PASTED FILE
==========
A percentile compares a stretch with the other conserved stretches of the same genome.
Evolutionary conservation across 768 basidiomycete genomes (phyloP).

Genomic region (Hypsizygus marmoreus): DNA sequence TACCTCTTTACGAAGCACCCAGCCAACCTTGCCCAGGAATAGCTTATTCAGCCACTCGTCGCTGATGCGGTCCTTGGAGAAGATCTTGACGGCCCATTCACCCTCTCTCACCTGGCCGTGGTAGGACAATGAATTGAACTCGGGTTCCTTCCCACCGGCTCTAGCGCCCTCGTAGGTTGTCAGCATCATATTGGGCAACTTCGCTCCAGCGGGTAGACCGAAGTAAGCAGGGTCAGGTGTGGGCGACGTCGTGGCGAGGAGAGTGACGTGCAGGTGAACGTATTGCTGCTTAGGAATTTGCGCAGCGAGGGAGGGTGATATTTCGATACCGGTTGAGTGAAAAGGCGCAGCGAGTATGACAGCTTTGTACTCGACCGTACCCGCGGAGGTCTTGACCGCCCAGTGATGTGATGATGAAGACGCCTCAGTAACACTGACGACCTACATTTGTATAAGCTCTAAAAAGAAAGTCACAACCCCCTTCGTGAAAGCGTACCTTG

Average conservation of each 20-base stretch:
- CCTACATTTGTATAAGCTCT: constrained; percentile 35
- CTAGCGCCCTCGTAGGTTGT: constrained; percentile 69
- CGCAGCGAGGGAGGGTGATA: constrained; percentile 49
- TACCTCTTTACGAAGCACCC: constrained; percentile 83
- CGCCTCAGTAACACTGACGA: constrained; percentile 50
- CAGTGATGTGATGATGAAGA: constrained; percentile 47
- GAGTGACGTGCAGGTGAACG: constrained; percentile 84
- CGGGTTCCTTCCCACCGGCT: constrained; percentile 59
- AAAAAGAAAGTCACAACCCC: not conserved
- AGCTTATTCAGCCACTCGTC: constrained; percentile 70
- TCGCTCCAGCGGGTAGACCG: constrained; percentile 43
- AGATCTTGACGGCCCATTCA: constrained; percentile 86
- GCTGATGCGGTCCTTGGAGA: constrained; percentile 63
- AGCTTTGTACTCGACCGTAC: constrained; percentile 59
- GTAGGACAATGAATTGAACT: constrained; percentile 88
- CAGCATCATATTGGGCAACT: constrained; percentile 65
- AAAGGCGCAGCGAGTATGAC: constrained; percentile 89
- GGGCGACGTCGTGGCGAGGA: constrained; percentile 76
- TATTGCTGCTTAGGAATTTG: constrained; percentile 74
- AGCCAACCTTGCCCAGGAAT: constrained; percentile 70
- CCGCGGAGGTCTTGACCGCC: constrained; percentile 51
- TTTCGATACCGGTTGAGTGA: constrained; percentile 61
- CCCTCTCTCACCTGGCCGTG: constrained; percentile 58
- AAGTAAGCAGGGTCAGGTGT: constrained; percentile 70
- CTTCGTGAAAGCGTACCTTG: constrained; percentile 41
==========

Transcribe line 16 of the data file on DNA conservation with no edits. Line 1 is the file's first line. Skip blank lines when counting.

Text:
- AGATCTTGACGGCCCATTCA: constrained; percentile 86